And of course, it’s old wisdom that some of the greatest horror is what you never actually see but know is lurking there in the dark, red in tooth and claw.

this all looks very normal

this all looks very normal

So yeah. Basically I loved A Machine for Pigs. It’s not as scary as its predecessor, but it’s way more horrifying, and it’s a kind of horror that resonates more with me. As a work of fiction, I think it’s fantastically compelling, and the prose is a delight. I’d recommend it whole-heartedly to people who don’t normally play games, and in fact I might recommend it especially to those people. Just make sure you have a strong stomach. Or at least don’t mind when it gets turned.

so happy new year is pretty much what I'm saying here

so happy new year is pretty much what I’m saying here

I have a wolf’s bite; I have a pack at my heels

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This is from “Singing With All My Skin and Bone”, which will be out at some point in Nightmare, and which I’m posting because I’ve been thinking about it, because it’s pertinent to my post last night, and it remains the most intensely personal thing I’ve written in a long time. It is essentially autobiography through a veil. It was frightening to write. I’m glad I did.

Let me tell you what I wish I could have said, when they saw the blood and the pits in my flesh and tried to get me to stop, because everyone knows a little kid shouldn’t do this shit to themselves. Let me tell you that when you discover a direct line into the fabric of the universe, it’s very difficult to just leave that alone. Let me tell you what it’s like to wear every mark like a secret ornament that only you find lovely, and to hate them at the same time because of what they’ll mean to everyone else, so you hide them as best you can with long sleeves and shadows but they always see in the end. Let me tell you what it’s like to make blood magic, real magic, because packed under your fingernails the world loses its power to hurt you anymore. Let me tell you want it’s like to run pain through a complex refinement process that makes it chocolate and warm sheets and dappled summer sunlight. Let me tell you what it’s like to select your instruments of sorcery according to their sharpness and keen edges. Let me tell you what it’s like to be a witch in junior high school. Let me tell you. Shut up and let me talk.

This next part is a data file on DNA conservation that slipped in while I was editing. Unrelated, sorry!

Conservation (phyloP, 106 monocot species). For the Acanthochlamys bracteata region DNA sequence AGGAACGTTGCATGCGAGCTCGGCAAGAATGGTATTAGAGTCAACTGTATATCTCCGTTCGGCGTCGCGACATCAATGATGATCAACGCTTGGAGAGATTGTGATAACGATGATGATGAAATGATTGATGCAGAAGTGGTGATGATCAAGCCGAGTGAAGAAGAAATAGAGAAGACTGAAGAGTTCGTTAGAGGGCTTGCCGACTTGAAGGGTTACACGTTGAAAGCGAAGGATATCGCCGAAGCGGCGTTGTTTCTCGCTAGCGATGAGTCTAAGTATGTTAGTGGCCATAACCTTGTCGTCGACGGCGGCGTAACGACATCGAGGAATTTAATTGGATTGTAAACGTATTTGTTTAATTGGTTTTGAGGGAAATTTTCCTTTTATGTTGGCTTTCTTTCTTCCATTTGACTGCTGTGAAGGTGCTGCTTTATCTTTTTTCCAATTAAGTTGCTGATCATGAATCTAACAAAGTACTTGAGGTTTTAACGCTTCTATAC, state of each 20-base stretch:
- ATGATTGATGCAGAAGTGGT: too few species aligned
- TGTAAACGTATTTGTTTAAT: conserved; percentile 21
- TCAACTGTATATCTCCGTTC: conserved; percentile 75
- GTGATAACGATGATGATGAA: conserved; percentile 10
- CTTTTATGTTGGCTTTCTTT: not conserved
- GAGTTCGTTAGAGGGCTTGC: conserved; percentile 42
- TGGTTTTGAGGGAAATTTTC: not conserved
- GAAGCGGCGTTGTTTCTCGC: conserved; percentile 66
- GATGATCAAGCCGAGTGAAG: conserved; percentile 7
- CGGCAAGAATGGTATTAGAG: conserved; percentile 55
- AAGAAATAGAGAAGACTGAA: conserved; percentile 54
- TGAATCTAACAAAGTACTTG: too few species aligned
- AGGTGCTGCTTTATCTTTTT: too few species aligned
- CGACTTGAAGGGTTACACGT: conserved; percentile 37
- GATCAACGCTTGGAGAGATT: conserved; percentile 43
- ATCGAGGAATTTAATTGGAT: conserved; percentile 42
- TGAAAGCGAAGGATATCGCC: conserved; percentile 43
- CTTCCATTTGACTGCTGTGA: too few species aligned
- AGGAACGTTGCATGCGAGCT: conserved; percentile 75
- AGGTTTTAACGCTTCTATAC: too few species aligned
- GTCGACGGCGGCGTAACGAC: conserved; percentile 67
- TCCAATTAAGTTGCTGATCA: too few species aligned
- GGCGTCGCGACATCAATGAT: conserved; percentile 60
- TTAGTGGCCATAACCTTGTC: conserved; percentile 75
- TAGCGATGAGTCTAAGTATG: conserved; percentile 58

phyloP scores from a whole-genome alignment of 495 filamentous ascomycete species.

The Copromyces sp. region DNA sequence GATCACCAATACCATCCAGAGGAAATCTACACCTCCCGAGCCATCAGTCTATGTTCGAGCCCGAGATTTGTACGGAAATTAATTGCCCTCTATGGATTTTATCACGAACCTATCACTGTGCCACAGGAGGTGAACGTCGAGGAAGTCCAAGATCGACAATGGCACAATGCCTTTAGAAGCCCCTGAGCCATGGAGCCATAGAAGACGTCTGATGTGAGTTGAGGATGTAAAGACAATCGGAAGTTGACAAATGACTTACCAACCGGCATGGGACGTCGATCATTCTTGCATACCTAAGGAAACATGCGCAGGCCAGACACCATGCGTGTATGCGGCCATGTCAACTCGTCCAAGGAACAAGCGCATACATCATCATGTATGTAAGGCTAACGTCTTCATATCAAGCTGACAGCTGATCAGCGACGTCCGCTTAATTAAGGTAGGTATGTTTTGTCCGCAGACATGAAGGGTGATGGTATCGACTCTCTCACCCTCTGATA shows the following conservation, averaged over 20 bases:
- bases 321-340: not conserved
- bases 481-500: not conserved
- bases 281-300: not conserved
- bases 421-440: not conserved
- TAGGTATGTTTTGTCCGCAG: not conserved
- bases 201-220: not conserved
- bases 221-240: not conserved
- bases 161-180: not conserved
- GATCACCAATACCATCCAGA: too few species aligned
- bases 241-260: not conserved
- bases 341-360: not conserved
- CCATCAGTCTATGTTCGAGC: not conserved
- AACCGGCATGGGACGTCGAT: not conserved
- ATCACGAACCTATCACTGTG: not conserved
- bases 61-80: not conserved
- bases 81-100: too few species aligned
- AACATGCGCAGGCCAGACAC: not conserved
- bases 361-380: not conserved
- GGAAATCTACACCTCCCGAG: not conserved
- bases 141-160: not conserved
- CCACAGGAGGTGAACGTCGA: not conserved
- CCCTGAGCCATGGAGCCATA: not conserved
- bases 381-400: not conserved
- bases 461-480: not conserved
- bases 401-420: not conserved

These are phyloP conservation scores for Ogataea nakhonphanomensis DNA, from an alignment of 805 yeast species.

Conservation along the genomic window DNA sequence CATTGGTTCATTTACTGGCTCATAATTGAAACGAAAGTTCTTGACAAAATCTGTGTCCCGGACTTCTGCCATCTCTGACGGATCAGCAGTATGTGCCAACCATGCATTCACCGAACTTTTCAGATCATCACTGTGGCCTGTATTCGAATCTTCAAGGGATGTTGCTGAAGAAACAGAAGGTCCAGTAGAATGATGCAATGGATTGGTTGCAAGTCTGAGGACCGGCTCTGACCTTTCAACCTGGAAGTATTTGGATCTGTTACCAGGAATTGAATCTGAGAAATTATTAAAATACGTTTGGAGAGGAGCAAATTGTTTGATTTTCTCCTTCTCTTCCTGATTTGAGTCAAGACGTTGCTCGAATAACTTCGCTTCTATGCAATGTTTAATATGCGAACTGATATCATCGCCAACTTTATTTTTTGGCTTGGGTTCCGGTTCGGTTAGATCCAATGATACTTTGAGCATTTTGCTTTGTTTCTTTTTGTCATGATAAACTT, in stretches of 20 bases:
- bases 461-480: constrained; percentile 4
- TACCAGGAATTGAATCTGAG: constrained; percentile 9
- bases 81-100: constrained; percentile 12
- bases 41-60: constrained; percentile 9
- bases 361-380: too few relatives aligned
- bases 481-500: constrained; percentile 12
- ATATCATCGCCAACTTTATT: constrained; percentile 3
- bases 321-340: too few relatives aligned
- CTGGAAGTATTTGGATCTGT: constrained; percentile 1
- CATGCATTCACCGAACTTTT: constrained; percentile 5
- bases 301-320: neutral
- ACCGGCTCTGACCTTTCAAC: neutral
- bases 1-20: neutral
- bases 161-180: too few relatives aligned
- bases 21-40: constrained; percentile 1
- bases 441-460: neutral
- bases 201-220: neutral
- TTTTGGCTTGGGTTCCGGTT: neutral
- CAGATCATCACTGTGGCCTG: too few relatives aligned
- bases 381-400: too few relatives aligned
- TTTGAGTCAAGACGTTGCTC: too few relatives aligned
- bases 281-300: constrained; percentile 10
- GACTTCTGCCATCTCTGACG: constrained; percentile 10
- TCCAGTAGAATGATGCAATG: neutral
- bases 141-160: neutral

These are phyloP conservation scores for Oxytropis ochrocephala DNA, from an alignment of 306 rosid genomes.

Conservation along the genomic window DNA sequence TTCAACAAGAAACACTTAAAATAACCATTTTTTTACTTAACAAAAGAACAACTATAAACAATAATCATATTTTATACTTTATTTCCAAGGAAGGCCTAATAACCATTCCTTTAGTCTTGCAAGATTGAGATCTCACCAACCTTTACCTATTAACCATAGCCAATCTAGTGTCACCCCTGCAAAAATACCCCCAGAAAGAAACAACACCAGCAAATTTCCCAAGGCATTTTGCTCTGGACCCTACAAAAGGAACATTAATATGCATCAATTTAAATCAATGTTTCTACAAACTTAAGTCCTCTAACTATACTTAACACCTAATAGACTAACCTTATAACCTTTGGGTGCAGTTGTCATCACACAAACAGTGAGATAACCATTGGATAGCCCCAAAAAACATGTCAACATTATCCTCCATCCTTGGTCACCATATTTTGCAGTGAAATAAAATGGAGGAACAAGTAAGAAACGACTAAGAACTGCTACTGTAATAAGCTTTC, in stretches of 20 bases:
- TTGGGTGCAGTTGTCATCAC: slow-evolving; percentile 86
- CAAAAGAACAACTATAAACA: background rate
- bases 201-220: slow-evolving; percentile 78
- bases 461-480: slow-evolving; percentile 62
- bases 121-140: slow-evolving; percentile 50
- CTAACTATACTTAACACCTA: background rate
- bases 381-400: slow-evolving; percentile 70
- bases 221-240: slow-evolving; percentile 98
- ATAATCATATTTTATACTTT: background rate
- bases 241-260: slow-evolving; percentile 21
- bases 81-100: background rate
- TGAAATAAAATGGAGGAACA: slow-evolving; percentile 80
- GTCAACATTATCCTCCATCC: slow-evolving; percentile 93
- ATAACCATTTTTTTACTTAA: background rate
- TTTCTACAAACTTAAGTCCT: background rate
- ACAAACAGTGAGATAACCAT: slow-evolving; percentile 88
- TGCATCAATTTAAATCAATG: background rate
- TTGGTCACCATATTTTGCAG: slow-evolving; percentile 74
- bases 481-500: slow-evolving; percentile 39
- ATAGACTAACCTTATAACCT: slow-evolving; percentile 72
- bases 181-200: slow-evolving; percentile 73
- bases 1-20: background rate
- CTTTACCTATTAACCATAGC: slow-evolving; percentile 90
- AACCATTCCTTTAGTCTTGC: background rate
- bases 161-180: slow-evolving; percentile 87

~

I wish I could get this into words. None of them are coming out quite right. I want to tell you what it’s like to have magic in your skin. Sit down beside me and let me illuminate all my scars, let me tell you all my many early names. No, they weren’t bestowed like honorable titles and they hurt worse than the actual wounds, but they dug into me just like everything else, and I have them still. Not all scars are the kinds you can see. Not all scars are beautiful. A changing body is a dangerous thing; a body that can be changed is more dangerous still. All these little bodies, all this potential, and imagine if they all found out how to take hold of it all at once. Every single beaten-down body, rising in angry flames.

God, we would have been terrifying. Can you imagine? Can you just imagine that? There’s a reason why we send children off to war.

Part of a Thing I Love: Twofer edition

Here are two short stories that I’ve majorly dug recently. Both are, in their own way, quite horrifying, and both deal in horror that’s fundamentally about loss and powerlessness in loss – which is really the kind of horror that I find most powerful at this point in my life. The first one especially deals with the loss of loved ones, and not only their loss but the horror of watching them fall apart in front of you and not being able to do anything but be there with them.

Both stories also deal with injury and sickness, the destruction of the body – which is something else that resonates very strongly with me, given how much I’ve been writing about it lately.

Anyway, here we go:

Glen Hirshberg – “I Am Coming to Live in Your Mouth” (Nightmare Magazine, Feb 2014)

She was moving his hand against the inside of one of her wrists, now. Feeling the paper-thin membrane against her smoothness, right where the sleeve of her robe ended. Dazed, she moved his hand to her cheek. Held it there. Stroked once, so gently, down. Back up. Down again. Then she slid Joe’s hand to her neck. Down farther, into the V of her robe to brush one nipple. The other. How long had it been now? Two years? Three? They’d had such sweet touching in the eighteen months before what they’d always known was coming—or, coming back—arrived for good. Such patient touching, as though they’d had all the time in the world. Now his skin—what there was of it—just felt scratchy and hard, like a dried-out loofa.

I am coming to live in your mouth.